Distance: 26.3 miles. Elevation: 2945 ft.
Col de l'Arma | Pas de Becche | Col de Vescavo | Col du Pérus | Col de Brouis
I thought I’d do a relatively easy ride today after yesterday’s effort. So I planned a route over the Col de Brouis to Breil-sur-Roya and back via Italy!
I left at 12:30. As I rode through Sospel, I realised what a characterful town it is, so I got some photos at the start. The rest of the commentary was dictated into my phone at various points.
This report coming at 7.7 miles at the Col de Brouis. It has been a fairly easy ascent, mainly in 3rd and 4th gear.
It’s a grey day but warm enough on the climb for no arm warmers. There was virtually no wind. But here at the col the breeze has picked up. On this ride I’m on the lookout for places to park my van for a ride to Col de Tende, although that will probably be from the town to which I’m just about to descend. Standing here I can feel sweat running down my neck, so I’d better put warm gear on, lest I freeze on the descent. One energy gel for climb.
This report coming from 23.5 miles, halfway up the last ascent of the day which was much steeper than I had anticipated.
Since the last report, the road descended from the Col de Brouis down into Breil-sur-Roya, a beautiful old town nestled in the mountains on a bend in the Roya where it meets le Vallon de la Lavina.
Subsequent views revealed a surprisingly large railway presence, with lots of railway track, sidings, rolling stock and a huge station building.
Breil-sur-Roya is one of the stops on the route of the SNCF Train des Merveilles which runs between Nice and Cuneo in Italy.
The architecture in the town was typically niçoise and the colours of the buildings just amazing, having just the right amount of dilapidation to make it look so characterful.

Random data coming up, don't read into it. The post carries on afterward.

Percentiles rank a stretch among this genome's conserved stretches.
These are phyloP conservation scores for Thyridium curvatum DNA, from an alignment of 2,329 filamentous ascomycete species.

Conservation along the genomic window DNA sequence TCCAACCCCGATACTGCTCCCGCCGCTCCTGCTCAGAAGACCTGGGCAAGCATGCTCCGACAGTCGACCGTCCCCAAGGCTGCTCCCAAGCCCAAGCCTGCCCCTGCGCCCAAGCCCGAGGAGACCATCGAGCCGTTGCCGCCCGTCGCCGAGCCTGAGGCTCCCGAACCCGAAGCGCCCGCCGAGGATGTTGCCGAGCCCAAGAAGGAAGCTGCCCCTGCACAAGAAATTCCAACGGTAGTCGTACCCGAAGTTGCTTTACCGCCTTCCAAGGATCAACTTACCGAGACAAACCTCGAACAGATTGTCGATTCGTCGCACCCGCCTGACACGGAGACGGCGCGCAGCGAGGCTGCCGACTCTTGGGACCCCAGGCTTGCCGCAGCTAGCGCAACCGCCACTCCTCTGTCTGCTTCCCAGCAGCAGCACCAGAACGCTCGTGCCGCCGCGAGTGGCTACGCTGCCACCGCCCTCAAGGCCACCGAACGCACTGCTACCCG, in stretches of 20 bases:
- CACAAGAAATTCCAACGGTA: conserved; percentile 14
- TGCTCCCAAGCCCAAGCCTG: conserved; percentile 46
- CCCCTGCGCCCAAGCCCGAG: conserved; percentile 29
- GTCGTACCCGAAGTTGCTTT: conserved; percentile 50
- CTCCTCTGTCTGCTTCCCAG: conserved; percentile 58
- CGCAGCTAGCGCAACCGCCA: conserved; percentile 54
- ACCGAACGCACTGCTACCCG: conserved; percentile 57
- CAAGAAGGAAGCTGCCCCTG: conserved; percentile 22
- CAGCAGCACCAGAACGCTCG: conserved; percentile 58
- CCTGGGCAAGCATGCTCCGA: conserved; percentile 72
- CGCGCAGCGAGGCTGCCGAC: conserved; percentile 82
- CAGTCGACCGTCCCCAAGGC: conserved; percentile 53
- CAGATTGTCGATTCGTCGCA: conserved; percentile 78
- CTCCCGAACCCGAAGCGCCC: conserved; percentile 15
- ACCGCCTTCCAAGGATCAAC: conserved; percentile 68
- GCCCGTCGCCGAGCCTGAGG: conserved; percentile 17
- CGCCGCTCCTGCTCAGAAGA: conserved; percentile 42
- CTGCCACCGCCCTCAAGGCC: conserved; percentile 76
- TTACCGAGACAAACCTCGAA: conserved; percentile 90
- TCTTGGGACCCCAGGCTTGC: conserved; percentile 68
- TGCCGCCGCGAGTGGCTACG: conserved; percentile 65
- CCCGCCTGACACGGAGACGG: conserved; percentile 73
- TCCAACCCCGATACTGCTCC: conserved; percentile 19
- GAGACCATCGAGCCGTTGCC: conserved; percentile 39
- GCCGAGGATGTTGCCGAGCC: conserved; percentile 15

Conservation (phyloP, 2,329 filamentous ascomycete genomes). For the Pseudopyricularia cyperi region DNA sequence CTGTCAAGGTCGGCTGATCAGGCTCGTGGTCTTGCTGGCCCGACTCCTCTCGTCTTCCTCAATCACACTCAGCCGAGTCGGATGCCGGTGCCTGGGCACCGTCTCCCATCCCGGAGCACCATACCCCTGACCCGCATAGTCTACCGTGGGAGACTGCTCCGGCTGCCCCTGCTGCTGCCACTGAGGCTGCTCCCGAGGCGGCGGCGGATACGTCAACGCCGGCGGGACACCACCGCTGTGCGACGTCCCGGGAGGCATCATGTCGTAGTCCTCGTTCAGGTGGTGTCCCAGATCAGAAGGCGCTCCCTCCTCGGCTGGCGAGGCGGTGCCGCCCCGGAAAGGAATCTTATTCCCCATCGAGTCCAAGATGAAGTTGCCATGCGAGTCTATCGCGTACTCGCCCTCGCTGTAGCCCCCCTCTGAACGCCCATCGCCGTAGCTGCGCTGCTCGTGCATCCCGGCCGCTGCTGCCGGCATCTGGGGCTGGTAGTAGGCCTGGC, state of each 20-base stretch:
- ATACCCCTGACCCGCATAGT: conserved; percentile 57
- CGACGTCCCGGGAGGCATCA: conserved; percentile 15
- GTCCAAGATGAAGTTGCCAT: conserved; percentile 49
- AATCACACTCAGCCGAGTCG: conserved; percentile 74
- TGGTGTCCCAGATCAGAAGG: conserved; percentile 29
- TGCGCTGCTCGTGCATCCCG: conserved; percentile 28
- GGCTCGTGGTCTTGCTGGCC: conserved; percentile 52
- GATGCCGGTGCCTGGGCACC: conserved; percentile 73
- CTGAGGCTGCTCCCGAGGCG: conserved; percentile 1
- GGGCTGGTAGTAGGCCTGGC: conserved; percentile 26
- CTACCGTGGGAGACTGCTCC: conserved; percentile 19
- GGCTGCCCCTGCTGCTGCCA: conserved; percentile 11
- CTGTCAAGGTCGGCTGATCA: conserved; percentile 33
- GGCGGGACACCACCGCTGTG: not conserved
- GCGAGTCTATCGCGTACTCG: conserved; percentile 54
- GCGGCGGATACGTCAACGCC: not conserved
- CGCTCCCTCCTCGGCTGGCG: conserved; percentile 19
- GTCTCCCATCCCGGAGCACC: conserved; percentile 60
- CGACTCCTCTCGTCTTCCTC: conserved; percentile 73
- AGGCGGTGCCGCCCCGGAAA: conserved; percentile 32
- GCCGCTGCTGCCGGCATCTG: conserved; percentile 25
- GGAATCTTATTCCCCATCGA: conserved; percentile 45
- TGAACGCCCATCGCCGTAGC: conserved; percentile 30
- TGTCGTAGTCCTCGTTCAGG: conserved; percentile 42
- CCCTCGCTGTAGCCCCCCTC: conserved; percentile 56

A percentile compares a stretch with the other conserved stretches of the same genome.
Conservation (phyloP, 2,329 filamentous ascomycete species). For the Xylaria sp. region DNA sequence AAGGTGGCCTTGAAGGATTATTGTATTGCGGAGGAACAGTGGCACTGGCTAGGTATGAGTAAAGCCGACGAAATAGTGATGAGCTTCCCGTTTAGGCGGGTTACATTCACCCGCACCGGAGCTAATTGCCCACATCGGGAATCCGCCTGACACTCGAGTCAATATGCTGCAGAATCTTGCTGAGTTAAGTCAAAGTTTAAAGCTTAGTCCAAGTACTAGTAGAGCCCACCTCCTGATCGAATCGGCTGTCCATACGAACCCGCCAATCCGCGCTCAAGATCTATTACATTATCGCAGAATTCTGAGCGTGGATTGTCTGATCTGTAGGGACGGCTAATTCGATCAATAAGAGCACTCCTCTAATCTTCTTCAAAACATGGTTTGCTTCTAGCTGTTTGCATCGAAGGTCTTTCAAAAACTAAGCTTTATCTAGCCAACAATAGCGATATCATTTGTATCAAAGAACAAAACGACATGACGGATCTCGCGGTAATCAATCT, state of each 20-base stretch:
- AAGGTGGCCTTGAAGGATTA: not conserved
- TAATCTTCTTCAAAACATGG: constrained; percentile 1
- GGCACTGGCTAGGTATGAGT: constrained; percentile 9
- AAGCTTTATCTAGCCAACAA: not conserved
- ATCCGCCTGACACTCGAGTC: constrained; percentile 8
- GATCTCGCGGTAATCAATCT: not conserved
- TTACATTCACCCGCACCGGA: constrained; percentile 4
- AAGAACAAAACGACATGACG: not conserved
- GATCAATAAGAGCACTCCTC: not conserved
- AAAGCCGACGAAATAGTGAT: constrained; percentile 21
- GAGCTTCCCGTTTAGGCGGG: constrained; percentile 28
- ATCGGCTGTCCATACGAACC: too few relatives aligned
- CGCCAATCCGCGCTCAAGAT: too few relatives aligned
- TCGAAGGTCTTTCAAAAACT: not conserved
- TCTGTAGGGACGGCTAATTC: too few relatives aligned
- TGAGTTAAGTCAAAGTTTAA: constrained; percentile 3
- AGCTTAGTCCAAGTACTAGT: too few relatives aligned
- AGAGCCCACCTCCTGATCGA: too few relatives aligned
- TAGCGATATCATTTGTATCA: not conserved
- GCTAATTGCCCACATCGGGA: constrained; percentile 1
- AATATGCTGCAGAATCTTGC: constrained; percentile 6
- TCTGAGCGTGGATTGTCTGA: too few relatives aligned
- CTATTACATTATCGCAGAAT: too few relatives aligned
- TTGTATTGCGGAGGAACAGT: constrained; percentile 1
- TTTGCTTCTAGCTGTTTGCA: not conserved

There’s a massive church, Église Santa-Maria-in-Albis, but it seems to be hemmed in; the impressive front can only be seen by looking up from a small square
Back on my bike, the road exited Breil-sur-Roya at its southern end by following the Roya, by way of a gorge, through which the road and railway each flght for dominance. I was in my element with all the bridges, tunnels and general gorgocity.
About five miles from Breil-sur-Roya the road entered Italy. There were no structures or anything to indicate the border, other than the usual speed limit reminders and in this case a notice to say that snow tyres or chains must be carried between 15th Nov to 15th Apr.
The road started to climb gently. Then when I reached Olivetta San Michele there was a steep incline out of the town.
Then it was back into France. And the road started to climb significantly again. I found myself in 1st gear. Anyway I must be nearly home now but thought I’d take a break in this climb
Report coming at the end of the ride: Not much to say really except that I made a stupid mistake of not turning my Garmin on again after the last report. It had been beeping away madly because I was right next to a rockface so I turned it off temporarily but forgot to put it back on again until after all those switchbacks.
That climb continued for another couple of hairpins until I reached the Col de Vescavo. Had I known that climb was going to be that significant I would have had another energy gel before starting it. As it happens I made it ok.
The railway often made its presence felt, appearing in the distance on viaducts or popping in and out of tunnels.
After the Col de Vescavo there was a descent nearly all the way to Sospel.
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